Monday, 26 August 2019

Excursion to Berwick Quarry by the Victorian Field Naturalist's Club in 1916

The Victorian Naturalist, v. xxxiii, n. 389, May 4, 1916 had this report of an excursion by the Club in April 1916 to Wilson's Quarry at Berwick.  The article describes the visit and the various fossils obtained on the day. It is transcribed below.

The Victorian Naturalist, v. xxxiii, n. 389, May 4, 1916

Wilson Quarry, Berwick, 1906

Excursion to Berwick Quarry
Though Berwick is within a reasonable distance of Melbourne, and in the early days of the Club was frequently visited by members in search of insects and plants, the visit on Saturday afternoon, 8th April, was the first arranged for the purpose of studying the geological features of Wilson's Quarry and the physiography of the district. The quarry, which is within a  short distance of the station, is situated on the south-western slope of One-Tree Hill. It has been worked for many years, and is well known to palaeobotanists as it is to geologists, for the many species of fossil leaves which have been obtained there from time to time.  

The north and east faces form  a section which is typical of a high level lead - the sides of the old valley. The infilling rows of basalt - two main ones and several minor ones - the underlying lignitiferous clay - representing the forest grown, immediately preceding volcanic activity - a leaf-bed, and a band of rounded and subangular fragments resting on palaeozoic slates and shales, showing the exact relation of the basalt to the underlying bedrock, and the sequence of evemts during the Miocene volcanic activity.

Having examined the section the party preceded to  a face that Mr Wilson had kindly cleared so that members members might more readily inspect the leaf-bed. Many valuable fossil specimeds were obtained, and Mr F. Chapman has kindly permitted me to use the list of identifications made by him. Later in the afternoon the party ascended One-Tree Hill - a viewpoint from which one may see the main physiographical features of  the district. The general trend of the old stream, both north and south, was indicated by the lateral streams - Narre Warren and Cardinia Creeks- that have cut their way back through the palaeozoic sediments at the edge of the basalt. To the north the couse of the old stream was shown to be ditectly towards the Lysterfield wind-gap, and it was explained that the flats at the head of Dandenong Creek and the Lilydale basalt were directly connected with it. To the south its course was traced on to the pene-plain, and the effect of an east and west fault of large displacement was indicated by  the somewhat steeper slopes of the north. From the hill members had the pleasure of witnessing a glorious sunset, which fitly terminated the day's observations.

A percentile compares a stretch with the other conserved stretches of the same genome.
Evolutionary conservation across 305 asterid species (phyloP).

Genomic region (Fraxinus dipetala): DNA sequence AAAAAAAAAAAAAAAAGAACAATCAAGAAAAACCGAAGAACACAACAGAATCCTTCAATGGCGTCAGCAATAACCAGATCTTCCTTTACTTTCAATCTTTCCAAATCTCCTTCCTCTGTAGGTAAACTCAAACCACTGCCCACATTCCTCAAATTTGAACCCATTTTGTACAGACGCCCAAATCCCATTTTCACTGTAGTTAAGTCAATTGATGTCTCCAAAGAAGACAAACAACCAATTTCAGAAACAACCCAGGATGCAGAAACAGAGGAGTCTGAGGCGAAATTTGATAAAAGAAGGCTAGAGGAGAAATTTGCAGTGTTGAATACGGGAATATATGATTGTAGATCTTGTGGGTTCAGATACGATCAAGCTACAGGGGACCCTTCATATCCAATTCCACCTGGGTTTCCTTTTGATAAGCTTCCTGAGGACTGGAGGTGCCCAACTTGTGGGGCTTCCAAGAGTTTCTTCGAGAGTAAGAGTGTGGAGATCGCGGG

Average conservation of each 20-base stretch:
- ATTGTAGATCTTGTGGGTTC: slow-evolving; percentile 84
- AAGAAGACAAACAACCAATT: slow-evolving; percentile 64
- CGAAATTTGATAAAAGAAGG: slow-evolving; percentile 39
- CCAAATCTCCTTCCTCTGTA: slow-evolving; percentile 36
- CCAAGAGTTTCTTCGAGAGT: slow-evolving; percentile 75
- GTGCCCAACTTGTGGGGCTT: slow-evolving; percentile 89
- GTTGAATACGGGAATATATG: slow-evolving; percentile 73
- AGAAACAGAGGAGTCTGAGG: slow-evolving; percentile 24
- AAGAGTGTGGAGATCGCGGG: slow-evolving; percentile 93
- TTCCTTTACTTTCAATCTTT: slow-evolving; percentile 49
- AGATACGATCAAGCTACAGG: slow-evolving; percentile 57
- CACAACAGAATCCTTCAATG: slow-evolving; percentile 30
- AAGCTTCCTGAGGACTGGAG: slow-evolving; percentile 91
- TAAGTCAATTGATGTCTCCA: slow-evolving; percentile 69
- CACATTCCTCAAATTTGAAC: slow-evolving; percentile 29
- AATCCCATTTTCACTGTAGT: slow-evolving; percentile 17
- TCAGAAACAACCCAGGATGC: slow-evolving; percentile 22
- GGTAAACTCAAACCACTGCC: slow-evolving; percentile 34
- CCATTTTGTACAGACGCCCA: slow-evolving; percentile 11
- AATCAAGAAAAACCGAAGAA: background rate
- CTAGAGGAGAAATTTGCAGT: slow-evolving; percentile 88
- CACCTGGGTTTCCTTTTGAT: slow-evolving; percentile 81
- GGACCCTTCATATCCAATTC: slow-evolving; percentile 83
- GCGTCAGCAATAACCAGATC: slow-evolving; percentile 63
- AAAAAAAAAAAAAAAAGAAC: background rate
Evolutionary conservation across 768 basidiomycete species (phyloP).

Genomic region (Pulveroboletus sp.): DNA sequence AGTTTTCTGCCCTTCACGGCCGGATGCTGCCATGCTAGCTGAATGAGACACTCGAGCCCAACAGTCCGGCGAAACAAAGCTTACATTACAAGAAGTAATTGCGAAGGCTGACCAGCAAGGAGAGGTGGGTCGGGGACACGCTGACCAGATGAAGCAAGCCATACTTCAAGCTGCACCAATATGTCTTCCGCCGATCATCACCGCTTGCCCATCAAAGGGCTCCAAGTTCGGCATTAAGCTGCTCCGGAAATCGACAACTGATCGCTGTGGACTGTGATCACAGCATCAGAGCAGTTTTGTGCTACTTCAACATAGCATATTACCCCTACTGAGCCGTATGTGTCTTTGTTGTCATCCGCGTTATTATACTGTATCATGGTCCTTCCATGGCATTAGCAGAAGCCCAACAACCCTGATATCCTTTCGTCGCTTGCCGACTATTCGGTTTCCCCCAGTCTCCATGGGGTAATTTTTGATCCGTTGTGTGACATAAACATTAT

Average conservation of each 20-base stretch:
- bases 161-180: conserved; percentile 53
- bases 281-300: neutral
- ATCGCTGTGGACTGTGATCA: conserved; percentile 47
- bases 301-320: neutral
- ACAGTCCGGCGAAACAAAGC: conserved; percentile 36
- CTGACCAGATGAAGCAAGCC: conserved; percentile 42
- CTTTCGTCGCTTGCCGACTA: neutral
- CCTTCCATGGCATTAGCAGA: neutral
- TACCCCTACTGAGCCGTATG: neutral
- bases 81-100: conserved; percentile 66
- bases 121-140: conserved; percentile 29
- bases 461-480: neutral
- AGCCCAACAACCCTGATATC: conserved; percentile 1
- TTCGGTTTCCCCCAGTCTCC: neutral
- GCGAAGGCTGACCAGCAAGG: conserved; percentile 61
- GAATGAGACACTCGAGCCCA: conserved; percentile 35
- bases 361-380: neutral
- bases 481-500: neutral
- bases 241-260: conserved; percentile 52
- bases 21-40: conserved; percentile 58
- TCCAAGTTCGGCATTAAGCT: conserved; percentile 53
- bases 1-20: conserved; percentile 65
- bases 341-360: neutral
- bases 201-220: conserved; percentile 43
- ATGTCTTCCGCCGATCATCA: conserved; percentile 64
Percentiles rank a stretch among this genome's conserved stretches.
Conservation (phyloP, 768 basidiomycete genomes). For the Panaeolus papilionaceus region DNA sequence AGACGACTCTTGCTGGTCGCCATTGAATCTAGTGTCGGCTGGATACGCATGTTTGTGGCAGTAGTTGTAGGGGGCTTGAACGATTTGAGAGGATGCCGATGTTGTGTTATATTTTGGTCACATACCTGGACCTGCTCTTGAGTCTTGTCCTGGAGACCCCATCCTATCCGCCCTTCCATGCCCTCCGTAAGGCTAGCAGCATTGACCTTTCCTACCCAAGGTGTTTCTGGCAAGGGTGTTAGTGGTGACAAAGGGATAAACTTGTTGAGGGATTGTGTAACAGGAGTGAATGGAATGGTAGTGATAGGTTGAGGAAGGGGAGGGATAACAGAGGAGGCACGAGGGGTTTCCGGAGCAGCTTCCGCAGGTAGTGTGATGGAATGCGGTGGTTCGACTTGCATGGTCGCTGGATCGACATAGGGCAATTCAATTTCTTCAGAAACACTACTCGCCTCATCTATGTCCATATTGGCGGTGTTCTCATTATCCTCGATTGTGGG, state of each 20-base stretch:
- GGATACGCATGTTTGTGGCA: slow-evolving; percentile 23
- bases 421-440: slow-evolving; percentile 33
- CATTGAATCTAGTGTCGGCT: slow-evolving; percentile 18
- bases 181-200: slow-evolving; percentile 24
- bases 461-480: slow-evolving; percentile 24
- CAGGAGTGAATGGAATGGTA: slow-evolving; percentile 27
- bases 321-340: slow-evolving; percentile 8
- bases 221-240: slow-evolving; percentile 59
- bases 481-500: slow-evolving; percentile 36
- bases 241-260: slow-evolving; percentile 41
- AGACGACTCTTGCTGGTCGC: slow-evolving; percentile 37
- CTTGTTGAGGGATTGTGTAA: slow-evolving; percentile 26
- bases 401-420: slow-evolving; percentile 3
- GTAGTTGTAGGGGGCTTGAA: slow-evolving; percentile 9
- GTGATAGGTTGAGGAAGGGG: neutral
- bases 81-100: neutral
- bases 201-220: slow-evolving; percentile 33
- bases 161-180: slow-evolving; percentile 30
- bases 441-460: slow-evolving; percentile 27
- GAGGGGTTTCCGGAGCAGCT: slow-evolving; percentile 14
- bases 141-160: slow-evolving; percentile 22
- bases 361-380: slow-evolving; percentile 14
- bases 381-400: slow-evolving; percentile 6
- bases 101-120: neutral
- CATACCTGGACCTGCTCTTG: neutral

The plant remains found in the pipe and carbonaceous clay were as follow: - (?) Nephelites quercifolia, Deane; Tristanites augustifolia, Deane ; Eucalpytus, cf. Hootmanni, Ettingshausen ; E., cf Hermani, Deane;  E. Kitsoni, Deane ; Atherosperma Berwickense, Deane ; Mollinedia helicoiodes, Deane; M. praelongipes, Deane ; M., cf. Muelleri, Deane, previously recorded from Pitfield Plains; cf. Hedycarya, sp ; Lomatia Bosistooides, Deane ; L. dubia, Deane ; L. perspicua, Deane; Fagus Luehmanni, Deane ; F. Muelleri, Ettingshausen ; F., cf.  Risdoniana, Ettingshausen : F (?) sp. nov. ; cf. Poacites australis, Ettingshausen ; also rhizomes and stems, seeds (Carpolithes, spp.), and fragments of (?) conifers. Mr Searle obtained a particularly fine specimen in the end stem of a conifer. -

The Berwick Quarry is now Wilson Botanic Park. Wilson Botanic Park Berwick is one of the southern hemisphere's premier fossil flora locations. Significant Macrofossil Flora Fossils dating back 22 million years where found in the park in 1902 by Australia's foremost Paleobotanist Henry Deane. Many of these represent some of the earliest examples of rainforest in the drying environment in Southern Australia.

Henry Deane (1847 - 1924) was a civil engineer, specializing in railways, as well as a Botanist. You can read about him in the Australian Dictionary of Biography, here. The other botanist referenced in the list of plants above was Costantin von Ettingshausen (1826 - 1897) The Australian National Herbarium Biographical Notes (see here) say that Ettingshausen was one of the first to try to identify the Australian fossil flora.

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